Social media has been largely sympathetic towards the couple following the American airing.
The Sussexes’ controversial television conversation has aired in the US.
(Bloomberg) -- Brent oil surged above $71 a barrel after Saudi Arabia said the world’s largest crude terminal was attacked, although output appeared to be unaffected after the missiles and drones were intercepted.Futures in London jumped as much as 2.9% after rising 4.9% last week. The kingdom said a storage tank at Ras Tanura in the country’s Gulf coast was targeted on Sunday by a drone from the sea. The terminal is capable of exporting roughly 6.5 million barrels a day -- nearly 7% of oil demand -- and, as such, is one of the world’s most protected installations.The assault follows a recent escalation of hostilities in the Middle East region after Yemen’s Houthi rebels launched a series of attacks on Saudi Arabia. The new U.S. administration has also carried out airstrikes in Syria last month on sites it said were connected with Iran-backed groups.Oil’s rally accelerated last week after Saudi Arabia and OPEC+ made a surprise pledge to keep output steady in April. The move prompted a raft of investment banks to raise their price forecasts, with Goldman Sachs Group Inc. estimating global benchmark Brent will top $80 a barrel in the third quarter.The broader market is also being supported by bullish Chinese export data and the outlook for U.S. stimulus. President Joe Biden is on the cusp of his first legislative win with the House ready to pass his $1.9 trillion Covid-19 relief plan, the second-biggest economic stimulus in American history.See also: Andurand Predicts Commodities Bull Run as Hedge Fund Soars 12%“It’s a perfect mix of bullish news at the moment,” said Warren Patterson, head of commodities strategy at ING Bank NV in Singapore. “It does seem that these attacks are picking up in frequency, so the market may need to price in some risk premium.”Brent’s prompt timespread at 70 cents a barrel in backwardation, a bullish market structure where the front-month contract trades higher than later shipments. It averaged 58 cents in backwardation last week.The Sunday attack is the most serious against Saudi oil installations since a key processing facility and two oil fields came under fire in September 2019, cutting oil production for several days and exposing the vulnerability of the Saudi petroleum industry. That assault was claimed by the Houthi rebels, although Riyadh pointed the finger at Iran.For more articles like this, please visit us at bloomberg.comSubscribe now to stay ahead with the most trusted business news source.©2021 Bloomberg L.P.
Harry said his father stopped taking his calls before he made the announcement about stepping back as a senior royal.
Philippine police backed by military forces killed nine people over the weekend in a series of raids against suspected communist insurgents, with authorities saying the suspects opened fire first. Others, however, said those killed were unarmed activists. Police said Monday that all of those killed were associated with “communist terrorist groups” and had shot at officers while they were serving search warrants.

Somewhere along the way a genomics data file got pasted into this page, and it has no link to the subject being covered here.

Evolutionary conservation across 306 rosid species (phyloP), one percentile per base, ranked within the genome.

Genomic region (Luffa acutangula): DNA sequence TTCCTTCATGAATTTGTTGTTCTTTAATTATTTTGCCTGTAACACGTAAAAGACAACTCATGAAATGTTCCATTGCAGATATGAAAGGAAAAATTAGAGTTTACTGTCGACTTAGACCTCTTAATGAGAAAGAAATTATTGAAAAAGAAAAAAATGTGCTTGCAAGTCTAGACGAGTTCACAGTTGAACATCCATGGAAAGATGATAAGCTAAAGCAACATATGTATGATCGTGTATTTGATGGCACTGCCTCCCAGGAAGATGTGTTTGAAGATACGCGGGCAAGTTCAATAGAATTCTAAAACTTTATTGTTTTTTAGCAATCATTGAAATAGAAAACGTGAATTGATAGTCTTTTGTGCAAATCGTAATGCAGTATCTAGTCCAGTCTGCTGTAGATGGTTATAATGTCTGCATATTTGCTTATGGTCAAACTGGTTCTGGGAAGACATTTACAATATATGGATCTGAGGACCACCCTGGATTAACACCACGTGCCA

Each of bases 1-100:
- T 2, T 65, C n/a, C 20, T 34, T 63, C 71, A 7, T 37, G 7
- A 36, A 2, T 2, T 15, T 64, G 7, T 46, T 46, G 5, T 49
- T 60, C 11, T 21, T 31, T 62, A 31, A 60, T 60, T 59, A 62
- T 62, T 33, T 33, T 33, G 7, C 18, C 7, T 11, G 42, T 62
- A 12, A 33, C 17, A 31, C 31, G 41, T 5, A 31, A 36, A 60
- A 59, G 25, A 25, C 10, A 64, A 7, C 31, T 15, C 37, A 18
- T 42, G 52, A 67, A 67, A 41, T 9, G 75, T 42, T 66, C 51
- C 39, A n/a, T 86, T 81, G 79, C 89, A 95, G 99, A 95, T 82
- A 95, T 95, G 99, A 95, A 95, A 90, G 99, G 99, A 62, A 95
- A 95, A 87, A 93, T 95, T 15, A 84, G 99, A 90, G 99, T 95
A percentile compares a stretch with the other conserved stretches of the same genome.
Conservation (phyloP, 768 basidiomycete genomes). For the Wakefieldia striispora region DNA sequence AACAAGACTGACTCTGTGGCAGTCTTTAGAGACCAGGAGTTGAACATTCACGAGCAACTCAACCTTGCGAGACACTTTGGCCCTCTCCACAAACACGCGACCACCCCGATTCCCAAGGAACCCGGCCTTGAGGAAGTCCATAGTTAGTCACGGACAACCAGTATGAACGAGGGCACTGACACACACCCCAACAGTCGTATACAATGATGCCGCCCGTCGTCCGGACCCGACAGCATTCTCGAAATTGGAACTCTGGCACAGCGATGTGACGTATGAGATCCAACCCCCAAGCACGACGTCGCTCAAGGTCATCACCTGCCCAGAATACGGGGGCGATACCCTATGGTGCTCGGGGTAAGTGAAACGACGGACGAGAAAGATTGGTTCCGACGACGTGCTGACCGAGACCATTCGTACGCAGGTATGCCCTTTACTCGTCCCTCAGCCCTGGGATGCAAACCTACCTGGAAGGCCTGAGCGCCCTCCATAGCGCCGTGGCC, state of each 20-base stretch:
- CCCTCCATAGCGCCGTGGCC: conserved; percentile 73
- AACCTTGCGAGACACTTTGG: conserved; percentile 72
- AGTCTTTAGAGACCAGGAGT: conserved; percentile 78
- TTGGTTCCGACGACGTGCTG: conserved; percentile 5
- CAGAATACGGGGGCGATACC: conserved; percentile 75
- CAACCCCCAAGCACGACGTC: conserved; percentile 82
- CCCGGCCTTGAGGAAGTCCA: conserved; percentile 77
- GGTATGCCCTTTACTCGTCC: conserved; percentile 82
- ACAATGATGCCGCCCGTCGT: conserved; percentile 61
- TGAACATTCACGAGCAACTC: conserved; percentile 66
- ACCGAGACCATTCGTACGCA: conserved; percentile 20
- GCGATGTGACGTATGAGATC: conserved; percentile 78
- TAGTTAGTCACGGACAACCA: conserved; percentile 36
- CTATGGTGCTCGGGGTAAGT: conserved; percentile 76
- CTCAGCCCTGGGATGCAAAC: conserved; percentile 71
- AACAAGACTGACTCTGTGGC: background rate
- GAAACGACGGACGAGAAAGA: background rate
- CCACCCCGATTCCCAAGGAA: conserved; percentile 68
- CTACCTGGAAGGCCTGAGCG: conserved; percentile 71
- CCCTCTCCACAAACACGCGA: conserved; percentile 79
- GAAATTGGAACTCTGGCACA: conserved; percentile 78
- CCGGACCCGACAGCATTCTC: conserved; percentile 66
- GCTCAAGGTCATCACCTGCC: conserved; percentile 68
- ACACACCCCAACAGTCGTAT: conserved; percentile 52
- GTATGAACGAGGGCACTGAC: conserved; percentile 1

The Duchess of Sussex told Oprah Winfrey there was a reason why her husband was gripping her tightly during the event.
(Bloomberg) -- Most Asian stocks fell Monday with U.S. equity futures as higher Treasury yields tempered optimism over the economic growth outlook and President Joe Biden’s $1.9 trillion pandemic relief plan. Crude oil jumped.Japanese shares fluctuated and Chinese equities slid. Technology stocks struggled and Nasdaq 100 futures underperformed. Ten-year Treasury yields remain in focus, ticking up along with the dollar. On Friday, U.S. stocks rebounded and the 10-year yield touched 1.6% after jobs data beat estimates.Oil surged after Saudi Arabia said the world’s largest crude terminal was attacked, though output seemed to be unaffected. Meanwhile, the U.S. spending plan moves to the House after the Senate passed the legislation. The bill’s progress and strong Chinese export data bolstered economic prospects.At the same time, the rise in long-term borrowing costs is spurring questions about equity valuations, especially for high-growth tech stocks. Treasury yields are rising because of a much stronger economic outlook, Federal Reserve officials said Friday, playing down the need for a monetary policy response.“You will see a lot of volatility in markets,” Kim Stafford, Asia Pacific head at Pacific Investment Management Co., said on Bloomberg Television. “We believe that confidence is improving, especially with vaccines coming online, so we will see an uptick in growth globally. There are a lot of reasons to be confident in the market but a lot of this is also priced in.”Here are some key events to watch:The annual session of China’s National People’s Congress continues in Beijing.Japan GDP is due Tuesday.EIA crude oil inventory report is due WednesdayThe U.S. February consumer price index will offer the latest look at price pressures Wednesday.The European Central Bank holds its monetary policy meeting and President Christine Lagarde is set to do a briefing Thursday.These are some of the main moves in markets:StocksS&P 500 futures fell 0.3% as of 1 p.m. in Tokyo. The S&P 500 rose 2% Friday.Japan’s Topix index slipped 0.1%.Australia’s S&P/ASX 200 Index rose 0.7%.Hong Kong’s Hang Seng Index shed 1.3%.Shanghai Composite Index lost 1%.Euro Stoxx 50 futures rose 0.8%.CurrenciesThe yen slipped 0.1% to 108.43 per dollar.The offshore yuan was trading at 6.5232 per dollar.The Bloomberg Dollar Spot Index added 0.1%.The euro was at $1.1902.BondsThe yield on 10-year Treasuries rose two basis points to 1.58%.Australia’s 10-year bond yield fell seven basis points to 1.76%.CommoditiesWest Texas Intermediate crude climbed 2.1% to $67.50 a barrel.Gold rose 0.3% to $1,705.93 an ounce.For more articles like this, please visit us at bloomberg.comSubscribe now to stay ahead with the most trusted business news source.©2021 Bloomberg L.P.